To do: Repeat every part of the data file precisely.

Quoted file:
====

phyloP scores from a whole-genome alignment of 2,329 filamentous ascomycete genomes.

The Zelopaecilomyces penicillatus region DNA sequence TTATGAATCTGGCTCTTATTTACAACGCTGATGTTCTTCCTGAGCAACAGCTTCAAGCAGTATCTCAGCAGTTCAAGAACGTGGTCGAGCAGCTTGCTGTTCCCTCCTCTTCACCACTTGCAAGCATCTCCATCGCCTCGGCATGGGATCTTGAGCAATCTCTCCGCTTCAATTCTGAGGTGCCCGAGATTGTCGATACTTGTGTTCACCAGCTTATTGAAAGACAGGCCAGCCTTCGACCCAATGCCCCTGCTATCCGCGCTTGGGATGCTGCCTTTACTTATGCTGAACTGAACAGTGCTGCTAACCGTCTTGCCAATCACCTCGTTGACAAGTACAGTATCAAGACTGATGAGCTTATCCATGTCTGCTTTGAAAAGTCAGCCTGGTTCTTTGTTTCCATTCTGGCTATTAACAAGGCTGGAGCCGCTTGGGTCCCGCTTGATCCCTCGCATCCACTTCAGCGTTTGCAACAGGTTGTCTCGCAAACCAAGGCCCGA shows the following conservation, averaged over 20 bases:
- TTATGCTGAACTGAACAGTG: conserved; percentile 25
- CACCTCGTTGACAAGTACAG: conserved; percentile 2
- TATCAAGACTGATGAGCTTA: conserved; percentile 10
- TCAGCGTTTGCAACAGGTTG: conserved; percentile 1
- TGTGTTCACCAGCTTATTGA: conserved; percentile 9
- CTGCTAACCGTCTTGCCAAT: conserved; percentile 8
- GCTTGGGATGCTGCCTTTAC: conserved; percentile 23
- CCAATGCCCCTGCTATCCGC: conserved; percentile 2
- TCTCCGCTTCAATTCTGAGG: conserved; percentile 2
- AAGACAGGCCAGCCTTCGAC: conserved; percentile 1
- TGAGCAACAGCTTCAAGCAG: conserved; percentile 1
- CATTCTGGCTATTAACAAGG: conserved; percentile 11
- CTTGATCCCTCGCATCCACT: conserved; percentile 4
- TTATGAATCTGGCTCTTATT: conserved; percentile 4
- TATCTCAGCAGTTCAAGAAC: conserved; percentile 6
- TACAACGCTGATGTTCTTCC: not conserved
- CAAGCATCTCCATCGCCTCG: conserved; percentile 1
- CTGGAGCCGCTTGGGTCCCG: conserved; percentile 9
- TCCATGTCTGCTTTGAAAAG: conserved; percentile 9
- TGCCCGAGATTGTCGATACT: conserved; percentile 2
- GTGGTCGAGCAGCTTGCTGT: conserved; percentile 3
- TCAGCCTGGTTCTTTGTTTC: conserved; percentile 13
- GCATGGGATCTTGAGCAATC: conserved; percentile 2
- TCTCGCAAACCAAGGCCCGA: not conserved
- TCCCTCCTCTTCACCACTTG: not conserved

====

phyloP scores from a whole-genome alignment of 2,329 filamentous ascomycete genomes.

The Zelopaecilomyces penicillatus region DNA sequence TTATGAATCTGGCTCTTATTTACAACGCTGATGTTCTTCCTGAGCAACAGCTTCAAGCAGTATCTCAGCAGTTCAAGAACGTGGTCGAGCAGCTTGCTGTTCCCTCCTCTTCACCACTTGCAAGCATCTCCATCGCCTCGGCATGGGATCTTGAGCAATCTCTCCGCTTCAATTCTGAGGTGCCCGAGATTGTCGATACTTGTGTTCACCAGCTTATTGAAAGACAGGCCAGCCTTCGACCCAATGCCCCTGCTATCCGCGCTTGGGATGCTGCCTTTACTTATGCTGAACTGAACAGTGCTGCTAACCGTCTTGCCAATCACCTCGTTGACAAGTACAGTATCAAGACTGATGAGCTTATCCATGTCTGCTTTGAAAAGTCAGCCTGGTTCTTTGTTTCCATTCTGGCTATTAACAAGGCTGGAGCCGCTTGGGTCCCGCTTGATCCCTCGCATCCACTTCAGCGTTTGCAACAGGTTGTCTCGCAAACCAAGGCCCGA shows the following conservation, averaged over 20 bases:
- TTATGCTGAACTGAACAGTG: conserved; percentile 25
- CACCTCGTTGACAAGTACAG: conserved; percentile 2
- TATCAAGACTGATGAGCTTA: conserved; percentile 10
- TCAGCGTTTGCAACAGGTTG: conserved; percentile 1
- TGTGTTCACCAGCTTATTGA: conserved; percentile 9
- CTGCTAACCGTCTTGCCAAT: conserved; percentile 8
- GCTTGGGATGCTGCCTTTAC: conserved; percentile 23
- CCAATGCCCCTGCTATCCGC: conserved; percentile 2
- TCTCCGCTTCAATTCTGAGG: conserved; percentile 2
- AAGACAGGCCAGCCTTCGAC: conserved; percentile 1
- TGAGCAACAGCTTCAAGCAG: conserved; percentile 1
- CATTCTGGCTATTAACAAGG: conserved; percentile 11
- CTTGATCCCTCGCATCCACT: conserved; percentile 4
- TTATGAATCTGGCTCTTATT: conserved; percentile 4
- TATCTCAGCAGTTCAAGAAC: conserved; percentile 6
- TACAACGCTGATGTTCTTCC: not conserved
- CAAGCATCTCCATCGCCTCG: conserved; percentile 1
- CTGGAGCCGCTTGGGTCCCG: conserved; percentile 9
- TCCATGTCTGCTTTGAAAAG: conserved; percentile 9
- TGCCCGAGATTGTCGATACT: conserved; percentile 2
- GTGGTCGAGCAGCTTGCTGT: conserved; percentile 3
- TCAGCCTGGTTCTTTGTTTC: conserved; percentile 13
- GCATGGGATCTTGAGCAATC: conserved; percentile 2
- TCTCGCAAACCAAGGCCCGA: not conserved
- TCCCTCCTCTTCACCACTTG: not conserved